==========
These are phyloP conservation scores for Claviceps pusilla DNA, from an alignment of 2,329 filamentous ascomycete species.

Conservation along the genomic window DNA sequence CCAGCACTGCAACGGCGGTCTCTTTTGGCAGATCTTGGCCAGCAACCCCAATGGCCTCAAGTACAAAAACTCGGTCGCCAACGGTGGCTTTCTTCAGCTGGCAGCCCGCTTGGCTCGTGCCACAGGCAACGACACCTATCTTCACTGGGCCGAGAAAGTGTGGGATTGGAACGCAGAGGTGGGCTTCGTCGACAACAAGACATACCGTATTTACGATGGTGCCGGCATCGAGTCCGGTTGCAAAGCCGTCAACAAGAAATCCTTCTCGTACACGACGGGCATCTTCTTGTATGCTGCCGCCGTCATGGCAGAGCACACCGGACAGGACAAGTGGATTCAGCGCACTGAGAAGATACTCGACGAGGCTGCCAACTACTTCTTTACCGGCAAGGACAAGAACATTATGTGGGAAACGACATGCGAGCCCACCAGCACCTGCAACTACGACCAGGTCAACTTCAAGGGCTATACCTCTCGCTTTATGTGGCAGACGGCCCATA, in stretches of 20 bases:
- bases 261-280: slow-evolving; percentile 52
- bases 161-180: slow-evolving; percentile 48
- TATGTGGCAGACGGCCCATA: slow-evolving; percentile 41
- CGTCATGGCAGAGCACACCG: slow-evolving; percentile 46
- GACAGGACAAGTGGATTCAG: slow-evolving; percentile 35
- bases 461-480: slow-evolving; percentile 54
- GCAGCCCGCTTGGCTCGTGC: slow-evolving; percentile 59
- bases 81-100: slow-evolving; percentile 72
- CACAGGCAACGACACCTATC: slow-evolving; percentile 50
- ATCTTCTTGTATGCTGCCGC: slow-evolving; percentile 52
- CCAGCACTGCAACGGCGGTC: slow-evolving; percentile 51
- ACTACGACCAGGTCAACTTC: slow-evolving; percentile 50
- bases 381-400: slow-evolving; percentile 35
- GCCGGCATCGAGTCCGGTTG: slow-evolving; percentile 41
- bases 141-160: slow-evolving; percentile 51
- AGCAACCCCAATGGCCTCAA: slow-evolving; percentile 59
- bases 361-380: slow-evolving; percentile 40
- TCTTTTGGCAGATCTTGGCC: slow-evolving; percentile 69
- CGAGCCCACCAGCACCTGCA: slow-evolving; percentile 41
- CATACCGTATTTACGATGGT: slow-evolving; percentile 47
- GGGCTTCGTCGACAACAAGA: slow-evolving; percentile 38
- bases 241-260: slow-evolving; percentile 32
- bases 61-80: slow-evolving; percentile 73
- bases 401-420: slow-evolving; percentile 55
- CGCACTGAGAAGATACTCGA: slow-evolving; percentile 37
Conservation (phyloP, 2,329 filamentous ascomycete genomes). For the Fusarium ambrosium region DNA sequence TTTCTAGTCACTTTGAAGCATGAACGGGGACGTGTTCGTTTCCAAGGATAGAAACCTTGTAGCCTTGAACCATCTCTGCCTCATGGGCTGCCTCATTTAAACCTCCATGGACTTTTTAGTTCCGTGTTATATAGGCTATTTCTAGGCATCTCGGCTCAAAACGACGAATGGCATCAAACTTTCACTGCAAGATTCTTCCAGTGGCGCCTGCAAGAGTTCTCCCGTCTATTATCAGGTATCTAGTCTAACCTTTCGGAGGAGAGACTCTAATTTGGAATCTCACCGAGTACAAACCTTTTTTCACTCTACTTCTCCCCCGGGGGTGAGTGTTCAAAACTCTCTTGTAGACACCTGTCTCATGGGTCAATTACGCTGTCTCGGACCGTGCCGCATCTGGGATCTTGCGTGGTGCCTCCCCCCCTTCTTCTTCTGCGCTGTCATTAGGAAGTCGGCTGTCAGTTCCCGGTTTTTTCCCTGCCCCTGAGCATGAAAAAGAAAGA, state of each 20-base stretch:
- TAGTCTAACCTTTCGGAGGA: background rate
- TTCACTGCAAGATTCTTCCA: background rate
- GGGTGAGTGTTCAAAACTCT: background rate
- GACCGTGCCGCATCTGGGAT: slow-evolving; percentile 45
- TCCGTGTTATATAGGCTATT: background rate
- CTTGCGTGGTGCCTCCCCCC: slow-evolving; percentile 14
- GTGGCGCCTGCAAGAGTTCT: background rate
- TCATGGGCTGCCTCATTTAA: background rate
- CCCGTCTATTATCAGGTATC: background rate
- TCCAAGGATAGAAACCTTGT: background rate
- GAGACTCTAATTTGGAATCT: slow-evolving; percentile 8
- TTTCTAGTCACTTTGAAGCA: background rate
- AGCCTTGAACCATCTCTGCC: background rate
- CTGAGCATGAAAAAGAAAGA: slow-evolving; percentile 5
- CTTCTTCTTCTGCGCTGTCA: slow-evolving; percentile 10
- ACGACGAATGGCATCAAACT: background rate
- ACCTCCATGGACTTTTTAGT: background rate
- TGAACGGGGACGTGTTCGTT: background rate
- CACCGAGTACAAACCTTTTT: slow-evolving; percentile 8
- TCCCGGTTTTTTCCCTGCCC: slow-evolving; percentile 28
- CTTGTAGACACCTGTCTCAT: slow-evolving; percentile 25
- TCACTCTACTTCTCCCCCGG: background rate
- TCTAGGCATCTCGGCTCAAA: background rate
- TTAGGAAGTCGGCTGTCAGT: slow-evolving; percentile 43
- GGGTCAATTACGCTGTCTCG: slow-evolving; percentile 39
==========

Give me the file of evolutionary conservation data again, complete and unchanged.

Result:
These are phyloP conservation scores for Claviceps pusilla DNA, from an alignment of 2,329 filamentous ascomycete species.

Conservation along the genomic window DNA sequence CCAGCACTGCAACGGCGGTCTCTTTTGGCAGATCTTGGCCAGCAACCCCAATGGCCTCAAGTACAAAAACTCGGTCGCCAACGGTGGCTTTCTTCAGCTGGCAGCCCGCTTGGCTCGTGCCACAGGCAACGACACCTATCTTCACTGGGCCGAGAAAGTGTGGGATTGGAACGCAGAGGTGGGCTTCGTCGACAACAAGACATACCGTATTTACGATGGTGCCGGCATCGAGTCCGGTTGCAAAGCCGTCAACAAGAAATCCTTCTCGTACACGACGGGCATCTTCTTGTATGCTGCCGCCGTCATGGCAGAGCACACCGGACAGGACAAGTGGATTCAGCGCACTGAGAAGATACTCGACGAGGCTGCCAACTACTTCTTTACCGGCAAGGACAAGAACATTATGTGGGAAACGACATGCGAGCCCACCAGCACCTGCAACTACGACCAGGTCAACTTCAAGGGCTATACCTCTCGCTTTATGTGGCAGACGGCCCATA, in stretches of 20 bases:
- bases 261-280: slow-evolving; percentile 52
- bases 161-180: slow-evolving; percentile 48
- TATGTGGCAGACGGCCCATA: slow-evolving; percentile 41
- CGTCATGGCAGAGCACACCG: slow-evolving; percentile 46
- GACAGGACAAGTGGATTCAG: slow-evolving; percentile 35
- bases 461-480: slow-evolving; percentile 54
- GCAGCCCGCTTGGCTCGTGC: slow-evolving; percentile 59
- bases 81-100: slow-evolving; percentile 72
- CACAGGCAACGACACCTATC: slow-evolving; percentile 50
- ATCTTCTTGTATGCTGCCGC: slow-evolving; percentile 52
- CCAGCACTGCAACGGCGGTC: slow-evolving; percentile 51
- ACTACGACCAGGTCAACTTC: slow-evolving; percentile 50
- bases 381-400: slow-evolving; percentile 35
- GCCGGCATCGAGTCCGGTTG: slow-evolving; percentile 41
- bases 141-160: slow-evolving; percentile 51
- AGCAACCCCAATGGCCTCAA: slow-evolving; percentile 59
- bases 361-380: slow-evolving; percentile 40
- TCTTTTGGCAGATCTTGGCC: slow-evolving; percentile 69
- CGAGCCCACCAGCACCTGCA: slow-evolving; percentile 41
- CATACCGTATTTACGATGGT: slow-evolving; percentile 47
- GGGCTTCGTCGACAACAAGA: slow-evolving; percentile 38
- bases 241-260: slow-evolving; percentile 32
- bases 61-80: slow-evolving; percentile 73
- bases 401-420: slow-evolving; percentile 55
- CGCACTGAGAAGATACTCGA: slow-evolving; percentile 37
Conservation (phyloP, 2,329 filamentous ascomycete genomes). For the Fusarium ambrosium region DNA sequence TTTCTAGTCACTTTGAAGCATGAACGGGGACGTGTTCGTTTCCAAGGATAGAAACCTTGTAGCCTTGAACCATCTCTGCCTCATGGGCTGCCTCATTTAAACCTCCATGGACTTTTTAGTTCCGTGTTATATAGGCTATTTCTAGGCATCTCGGCTCAAAACGACGAATGGCATCAAACTTTCACTGCAAGATTCTTCCAGTGGCGCCTGCAAGAGTTCTCCCGTCTATTATCAGGTATCTAGTCTAACCTTTCGGAGGAGAGACTCTAATTTGGAATCTCACCGAGTACAAACCTTTTTTCACTCTACTTCTCCCCCGGGGGTGAGTGTTCAAAACTCTCTTGTAGACACCTGTCTCATGGGTCAATTACGCTGTCTCGGACCGTGCCGCATCTGGGATCTTGCGTGGTGCCTCCCCCCCTTCTTCTTCTGCGCTGTCATTAGGAAGTCGGCTGTCAGTTCCCGGTTTTTTCCCTGCCCCTGAGCATGAAAAAGAAAGA, state of each 20-base stretch:
- TAGTCTAACCTTTCGGAGGA: background rate
- TTCACTGCAAGATTCTTCCA: background rate
- GGGTGAGTGTTCAAAACTCT: background rate
- GACCGTGCCGCATCTGGGAT: slow-evolving; percentile 45
- TCCGTGTTATATAGGCTATT: background rate
- CTTGCGTGGTGCCTCCCCCC: slow-evolving; percentile 14
- GTGGCGCCTGCAAGAGTTCT: background rate
- TCATGGGCTGCCTCATTTAA: background rate
- CCCGTCTATTATCAGGTATC: background rate
- TCCAAGGATAGAAACCTTGT: background rate
- GAGACTCTAATTTGGAATCT: slow-evolving; percentile 8
- TTTCTAGTCACTTTGAAGCA: background rate
- AGCCTTGAACCATCTCTGCC: background rate
- CTGAGCATGAAAAAGAAAGA: slow-evolving; percentile 5
- CTTCTTCTTCTGCGCTGTCA: slow-evolving; percentile 10
- ACGACGAATGGCATCAAACT: background rate
- ACCTCCATGGACTTTTTAGT: background rate
- TGAACGGGGACGTGTTCGTT: background rate
- CACCGAGTACAAACCTTTTT: slow-evolving; percentile 8
- TCCCGGTTTTTTCCCTGCCC: slow-evolving; percentile 28
- CTTGTAGACACCTGTCTCAT: slow-evolving; percentile 25
- TCACTCTACTTCTCCCCCGG: background rate
- TCTAGGCATCTCGGCTCAAA: background rate
- TTAGGAAGTCGGCTGTCAGT: slow-evolving; percentile 43
- GGGTCAATTACGCTGTCTCG: slow-evolving; percentile 39